I'm a reporter, not a partisan, but I have to admit. Things are more interesting around here when New Zealand is in front.
Race 2 was technically interesting while Alinghi was doing its Superior Boat thing for the first three legs, but the presumed predictability of it held the excitement level at about that. Things lit up when the Kiwis seized the lead just short of the second weather mark and defended to the finish.
The underdog has that much going for him in any sporting contest. But I think there's something else in play here. A while back I wrote a column asking, "Where are the characters of America's Cup 32?" and concluded that they had been submerged and tamed within the corporatized environment of big campaigns. Now it occurs to me that, besides being the underdog, Team New Zealand (Emirates Team New Zealand) is something of a collective character here in Valencia, relative to Alinghi. Coming in with so much to prove, making it this far, and attracting a noisy, cheerful fan base all the way from the other side of the globe, they've imprinted their presence. Alinghi, meanwhile, deliberately went low-key through the challenger eliminations, and it's not as though they haven't been nice to me and it's not as though they don't have a presence—America's Cup 32 is the defender's show, after all—but I couldn't describe them as, "something of a collective character."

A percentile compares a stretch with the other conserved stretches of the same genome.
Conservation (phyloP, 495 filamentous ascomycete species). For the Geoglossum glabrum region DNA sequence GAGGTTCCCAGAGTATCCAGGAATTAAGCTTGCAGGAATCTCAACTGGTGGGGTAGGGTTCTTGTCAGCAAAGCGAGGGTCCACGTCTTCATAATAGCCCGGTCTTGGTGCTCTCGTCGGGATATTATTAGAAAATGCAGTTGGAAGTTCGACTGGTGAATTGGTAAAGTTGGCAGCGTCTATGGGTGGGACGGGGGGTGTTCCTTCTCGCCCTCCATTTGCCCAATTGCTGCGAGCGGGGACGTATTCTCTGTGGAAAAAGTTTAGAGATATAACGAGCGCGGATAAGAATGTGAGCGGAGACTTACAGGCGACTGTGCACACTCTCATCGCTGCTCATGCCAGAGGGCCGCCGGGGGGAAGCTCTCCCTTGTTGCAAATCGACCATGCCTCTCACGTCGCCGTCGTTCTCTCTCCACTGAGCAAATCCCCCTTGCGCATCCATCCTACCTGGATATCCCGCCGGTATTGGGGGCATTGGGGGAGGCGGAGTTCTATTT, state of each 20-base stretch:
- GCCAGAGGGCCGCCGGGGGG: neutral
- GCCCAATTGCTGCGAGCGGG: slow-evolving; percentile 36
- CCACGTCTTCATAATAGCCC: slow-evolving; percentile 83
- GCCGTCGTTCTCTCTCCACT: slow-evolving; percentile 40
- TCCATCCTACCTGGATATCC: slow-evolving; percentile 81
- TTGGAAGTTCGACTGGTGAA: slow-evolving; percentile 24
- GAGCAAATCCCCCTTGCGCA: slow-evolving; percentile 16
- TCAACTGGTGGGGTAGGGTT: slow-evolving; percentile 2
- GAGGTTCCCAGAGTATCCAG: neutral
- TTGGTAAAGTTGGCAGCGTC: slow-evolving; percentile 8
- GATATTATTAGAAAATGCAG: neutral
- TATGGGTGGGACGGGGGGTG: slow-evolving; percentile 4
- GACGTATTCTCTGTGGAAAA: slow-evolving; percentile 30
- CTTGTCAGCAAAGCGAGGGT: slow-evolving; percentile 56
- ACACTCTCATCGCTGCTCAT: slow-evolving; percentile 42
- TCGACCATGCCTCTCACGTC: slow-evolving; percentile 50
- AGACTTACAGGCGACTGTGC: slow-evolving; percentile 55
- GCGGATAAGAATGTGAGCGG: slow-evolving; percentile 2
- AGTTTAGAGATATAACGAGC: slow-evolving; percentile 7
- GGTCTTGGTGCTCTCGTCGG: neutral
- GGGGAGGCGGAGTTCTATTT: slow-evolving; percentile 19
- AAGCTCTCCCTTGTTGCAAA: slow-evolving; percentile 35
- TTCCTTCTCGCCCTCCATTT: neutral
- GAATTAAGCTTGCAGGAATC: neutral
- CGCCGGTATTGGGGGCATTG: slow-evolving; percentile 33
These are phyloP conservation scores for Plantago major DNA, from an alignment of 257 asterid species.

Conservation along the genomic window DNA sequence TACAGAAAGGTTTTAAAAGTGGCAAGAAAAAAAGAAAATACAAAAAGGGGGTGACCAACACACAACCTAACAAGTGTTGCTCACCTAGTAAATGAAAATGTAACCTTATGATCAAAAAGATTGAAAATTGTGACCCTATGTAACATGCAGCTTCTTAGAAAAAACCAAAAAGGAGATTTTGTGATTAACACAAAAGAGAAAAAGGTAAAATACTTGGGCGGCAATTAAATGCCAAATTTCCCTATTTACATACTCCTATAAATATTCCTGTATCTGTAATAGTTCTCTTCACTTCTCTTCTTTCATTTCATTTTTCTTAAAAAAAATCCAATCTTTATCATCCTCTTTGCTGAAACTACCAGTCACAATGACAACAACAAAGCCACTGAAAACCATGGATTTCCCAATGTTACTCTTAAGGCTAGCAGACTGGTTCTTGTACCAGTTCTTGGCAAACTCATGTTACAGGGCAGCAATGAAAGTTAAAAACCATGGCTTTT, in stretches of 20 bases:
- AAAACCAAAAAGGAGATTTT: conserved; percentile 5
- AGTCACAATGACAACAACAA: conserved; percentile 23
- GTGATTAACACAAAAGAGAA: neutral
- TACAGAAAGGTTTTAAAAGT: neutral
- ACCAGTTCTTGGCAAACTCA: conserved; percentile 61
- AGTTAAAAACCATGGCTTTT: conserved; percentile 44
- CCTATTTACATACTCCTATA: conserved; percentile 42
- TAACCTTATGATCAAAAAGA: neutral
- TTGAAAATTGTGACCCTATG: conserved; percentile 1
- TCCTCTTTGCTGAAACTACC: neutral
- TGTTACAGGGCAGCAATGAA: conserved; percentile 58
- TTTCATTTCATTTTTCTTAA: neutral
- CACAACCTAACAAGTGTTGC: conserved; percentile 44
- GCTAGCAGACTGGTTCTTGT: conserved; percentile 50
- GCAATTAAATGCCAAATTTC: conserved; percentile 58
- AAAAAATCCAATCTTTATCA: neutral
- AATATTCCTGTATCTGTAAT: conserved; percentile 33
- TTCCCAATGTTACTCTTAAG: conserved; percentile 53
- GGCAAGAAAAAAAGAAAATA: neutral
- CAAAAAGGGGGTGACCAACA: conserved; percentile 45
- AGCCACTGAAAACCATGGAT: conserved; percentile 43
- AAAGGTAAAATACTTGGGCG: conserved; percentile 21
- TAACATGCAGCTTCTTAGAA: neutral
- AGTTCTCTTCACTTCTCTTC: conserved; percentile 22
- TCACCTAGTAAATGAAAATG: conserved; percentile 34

I'd better not make too much of this. Mostly, amping up the excitement is about seeing the underdog get in a bite.
Geordie Shaver (Stars&Stripes 1995 and 2000; Oracle Racing 2003; color commentator 2007) watched the race and declared, "Lions one, Christians one."
And how dedicated is the Kiwi fan base? Well, remember these guys from Race 1?
They were back for Race 2, and in the Department of a Small World, I ran into one of them, Wayne, on the Number 19 bus 0n Sunday morning. And he had a problem. He had to make a decision. Wayne and his wife are on a long bus tour, which they ducked out of in order to come to Valencia. Anticipating Race 2, here is how Wayne framed his problem: If we stay after this to see more racing, we miss being with the tour through San Sebastián and Bilbao. I hear those are really beautiful places. If we go back to the tour we miss the racing, but then, we'd have to stay two days to see one race. But then, if they win today, who wouldn't want to see a race when they're tied 1-1? But then, if they lose, well, they'll need the support."
Race 2, Match 32, was noteworthy for breaking the winning streak of Brad Butterworth and other Alinghi team members who came over from Team New Zealand after winning in 1995, defending in 2000, and then winning in 2003 for Switzerland's Société Nautique de Genève. The winning streak in America's Cup races went to 16 races and ended on Sunday.
The race was sailed in 10 knots of breeze, dropping off to 9 knots or so at the finish, with complicated variations throughout. Lots of pressure changes. Meaning, fully powered-up and short of the 11-knot mark where, in the ACC fleet, boats start to depower.
SUI 100 had the starboard entry, but NZL 92 sailed across the box clear, so the starboard side was up for grabs as both boats explored circles on the right-hand side of the box. It looked to me as if both boats were fighting for the right, but SUI 100 skipper Brad Butterworth said later that his team wanted the left.